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47 Responses

    1. Actually, it was the Ford electronics (tune) that was flawed. I knew guys that went back for reflash after reflash with no good results ever.
      The VT365 carried on in IH medium duty trucks until 2016, and did so without much trouble at all.

      1. The vt365 was complete garbage. UPS sued IHC and won a large settlement over this engine. Normally ups keeps delivery vehicles 20 years. Vt365 powered vans were scrapped starting at 10. I had 40 of these fine machines in my building and man did I make a lot of money, swapping engines, replacing injectors, turbos, oil cooler leaks etc. And wiring problems, my god they were horrible, I actually kept both engine wiring harnesses in my parts room. And the V6 version was even worse. I think it was called a VT275?

  1. While the VW group bought Navistar in 2021, ‘Scout’ has been a trim level on various Škoda models since the 2000s, and the Octavia Scout apparently has been marketed as the ‘Škoda Scout’ in Spain.

    It seems like VW may have owned the name already, but I wonder how that came to be.

    1. I think that Scout certainly was the branding that the octavia scout had in the past within the Skoda lineup here in Spain, but in the current offerings it´s again the octavia scout, just another trim

  2. Goddamn foreign cars!

    Will the Scout make it outside the US, I wonder? The brand would be almost unheard of in Europe, so I’m thinking this might be a North America-only deal. It’s not unheard of for VW to produce NA exclusive models, but I don’t recall them ever doing it with an entire brand.

  3. IH was a name that meant something in our household growing up since we had two of their small old school cub tractors (gas) and my dad loved them. He also wanted a Scout but sadly never bought one. Sad too to read what happened to the company, very informative, but VW taking this on, I don’t know.

    Is it going to be the same old thing of a company taking a beloved old vehicle name and style and just making something that vaguely resembles it in shape and style? That would be a shame, and I hope they don’t, as this should be, just as mentioned in the article, a step to something better than a Jeep, of any type, as that would create some real competition.

    1. Yes. It will be a vehicle that vaguely carries forward a few styling cues from the beloved old Scout. What did you expect?

      Being better than a Jeep is not a high bar to clear. The only thing that’s even good with a Jeep is off-road dynamics.

  4. This EV Scout could be really interesting if it actually happens and they do it right. I’ve been thinking that as long as you can properly waterproof everything, a small EV off-roader would be a blast. Sure, having to charge would probably limit you to shorter off-road adventures but that instant torque would be great for slow speed crawling and you can theoretically drive through as deep of water as you want since you don’t need to worry about an engine sucking up water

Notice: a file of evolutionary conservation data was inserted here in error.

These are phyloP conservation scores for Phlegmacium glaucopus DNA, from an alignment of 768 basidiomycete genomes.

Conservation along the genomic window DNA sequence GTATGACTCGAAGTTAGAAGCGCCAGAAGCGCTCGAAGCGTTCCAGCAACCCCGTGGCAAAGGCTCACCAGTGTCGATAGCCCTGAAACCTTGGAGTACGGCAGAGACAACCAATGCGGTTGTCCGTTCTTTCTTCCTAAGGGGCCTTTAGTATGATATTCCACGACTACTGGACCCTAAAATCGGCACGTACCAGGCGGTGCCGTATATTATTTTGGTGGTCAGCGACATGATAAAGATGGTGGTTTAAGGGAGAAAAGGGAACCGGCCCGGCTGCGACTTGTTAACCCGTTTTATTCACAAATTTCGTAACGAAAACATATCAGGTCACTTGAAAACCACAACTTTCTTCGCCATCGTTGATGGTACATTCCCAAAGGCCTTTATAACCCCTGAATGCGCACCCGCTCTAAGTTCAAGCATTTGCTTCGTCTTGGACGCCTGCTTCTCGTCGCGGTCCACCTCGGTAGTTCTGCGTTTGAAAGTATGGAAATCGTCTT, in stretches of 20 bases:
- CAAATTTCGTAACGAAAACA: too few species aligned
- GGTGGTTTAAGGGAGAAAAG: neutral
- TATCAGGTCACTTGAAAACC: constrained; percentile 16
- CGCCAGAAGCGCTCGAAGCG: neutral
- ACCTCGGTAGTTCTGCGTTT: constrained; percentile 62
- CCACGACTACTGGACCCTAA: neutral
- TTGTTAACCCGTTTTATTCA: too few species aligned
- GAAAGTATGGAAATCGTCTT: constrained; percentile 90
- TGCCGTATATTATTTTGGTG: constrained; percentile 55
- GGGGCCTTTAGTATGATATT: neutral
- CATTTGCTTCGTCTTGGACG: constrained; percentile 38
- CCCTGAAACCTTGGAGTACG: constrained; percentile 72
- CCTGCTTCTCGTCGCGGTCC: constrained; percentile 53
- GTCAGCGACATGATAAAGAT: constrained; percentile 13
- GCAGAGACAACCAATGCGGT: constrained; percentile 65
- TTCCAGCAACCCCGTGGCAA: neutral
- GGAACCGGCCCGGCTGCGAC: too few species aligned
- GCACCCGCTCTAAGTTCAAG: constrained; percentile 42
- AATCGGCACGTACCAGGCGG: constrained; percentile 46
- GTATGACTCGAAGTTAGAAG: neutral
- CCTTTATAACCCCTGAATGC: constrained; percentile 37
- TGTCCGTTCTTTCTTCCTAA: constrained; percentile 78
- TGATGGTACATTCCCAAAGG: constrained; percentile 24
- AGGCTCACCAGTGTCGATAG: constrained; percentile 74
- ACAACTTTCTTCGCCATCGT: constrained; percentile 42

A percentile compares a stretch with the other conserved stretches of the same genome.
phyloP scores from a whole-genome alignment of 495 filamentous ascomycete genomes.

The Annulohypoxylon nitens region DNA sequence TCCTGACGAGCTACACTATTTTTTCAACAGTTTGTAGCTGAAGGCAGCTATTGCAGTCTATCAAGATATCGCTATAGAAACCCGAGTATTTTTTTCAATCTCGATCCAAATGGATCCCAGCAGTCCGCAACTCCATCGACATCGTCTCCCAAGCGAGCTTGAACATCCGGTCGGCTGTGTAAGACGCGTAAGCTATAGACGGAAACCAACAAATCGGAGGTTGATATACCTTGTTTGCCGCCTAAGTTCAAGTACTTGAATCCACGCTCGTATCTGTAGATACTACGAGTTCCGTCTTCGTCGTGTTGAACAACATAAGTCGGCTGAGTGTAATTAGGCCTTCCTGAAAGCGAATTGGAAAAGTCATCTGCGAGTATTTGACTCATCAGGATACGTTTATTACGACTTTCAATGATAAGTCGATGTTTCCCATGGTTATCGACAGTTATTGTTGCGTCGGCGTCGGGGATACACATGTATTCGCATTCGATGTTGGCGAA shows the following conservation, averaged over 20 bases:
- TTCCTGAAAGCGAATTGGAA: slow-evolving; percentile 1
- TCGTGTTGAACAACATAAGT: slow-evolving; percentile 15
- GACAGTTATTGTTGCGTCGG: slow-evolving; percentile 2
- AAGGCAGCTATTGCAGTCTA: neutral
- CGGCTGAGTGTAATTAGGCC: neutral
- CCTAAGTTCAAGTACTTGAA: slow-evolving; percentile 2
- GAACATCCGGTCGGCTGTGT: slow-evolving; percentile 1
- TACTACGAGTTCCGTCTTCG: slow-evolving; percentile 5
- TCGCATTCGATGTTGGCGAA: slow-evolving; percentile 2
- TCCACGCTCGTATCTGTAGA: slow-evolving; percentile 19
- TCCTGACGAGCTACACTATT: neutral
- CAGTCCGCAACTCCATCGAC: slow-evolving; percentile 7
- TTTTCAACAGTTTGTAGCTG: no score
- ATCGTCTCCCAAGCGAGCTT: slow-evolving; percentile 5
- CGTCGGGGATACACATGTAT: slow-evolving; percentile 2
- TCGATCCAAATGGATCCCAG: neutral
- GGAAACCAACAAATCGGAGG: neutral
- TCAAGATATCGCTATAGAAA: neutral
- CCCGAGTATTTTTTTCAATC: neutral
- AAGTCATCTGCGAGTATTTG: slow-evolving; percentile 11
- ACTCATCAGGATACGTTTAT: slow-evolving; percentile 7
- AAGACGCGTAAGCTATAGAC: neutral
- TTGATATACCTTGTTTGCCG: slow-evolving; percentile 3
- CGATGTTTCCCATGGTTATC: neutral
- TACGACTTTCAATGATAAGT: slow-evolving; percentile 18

5. That got surprisingly interesting. I never found the time to learn which pollution reduction method was best. This helps a lot!

    A minor point: The International tractor divison wasn’t sold to Case.They were both bought by Tenneco then merged.MUCH different!
    You’d think i’d let it go after 40 years but here we are ????

  6. Great writeup. Even more coincidental, the only Navistar engine in production now, the A26, has been based off of an MAN design since 2007. The MaxxForce 11 and 13 “Big Bore” engines were designs bought from MAN and then localized for suppliers and assembly.

  7. Good read! I found a rust free (barn stored out west) 1969 Scou1t 800 a while ago. Bought it and had no tools or time to fix it up. Sold it and should have restored it. It would have sold for a small fortune these days.
    Oh well. My kids and I did get to sit in it and make vroom-vroom noises.

  8. A few comments from a guy that was around back in the day…

    – The build quality of IH light and medium duty products was horrific. DT would love their propensity to rust. Some models had zero rustproofing. Body integrity was non existent. . Drive trains were reasonable considering the competition.

    Note that the 7.3 Powerstroke is loved and worshipped. A great engine.

    And any discussion where IH products are not referred to as “ Binders” should be completely dismissed…

  9. I got hung up on the urea injection and truckers fiddling about with urea fluid at truck stops. Was this a pee joke, I thought? No, it was not. Urea injection is apparently a real thing. Should there have been a pee joke in there? Most definitely.

    1. Innovation alert! All new Freightliners to have a built in toilet with urine to urea processing for just this purpose of reducing emissions. More pee, less nox.

      Gatorade might have something to say though with a loss of sales at Pilot truck stops nationwide.

  10. My friend had a Scout II. He used to say “Drives like a tractor”.

    Not usually a desirable trait for a car. Maybe they will make the next batch a bit more palatable for the Mall Parking Lot Kings/Queens so they’ll be able to sell more than a few scores of them.

    1. I mean it was a light duty truck designed in the late 60s and built in the 70s, every pickup, SUV and van drove like a tractor, or more accurately like a truck up until you started getting into the 90s

    2. >>My friend had a Scout II. He used to say “Drives like a tractor”.

      >>Not usually a desirable trait for a car.

      But ……. If you’d done any research, you’d know that was literally IH’s motto for the Scout. “Anything less is just a car”.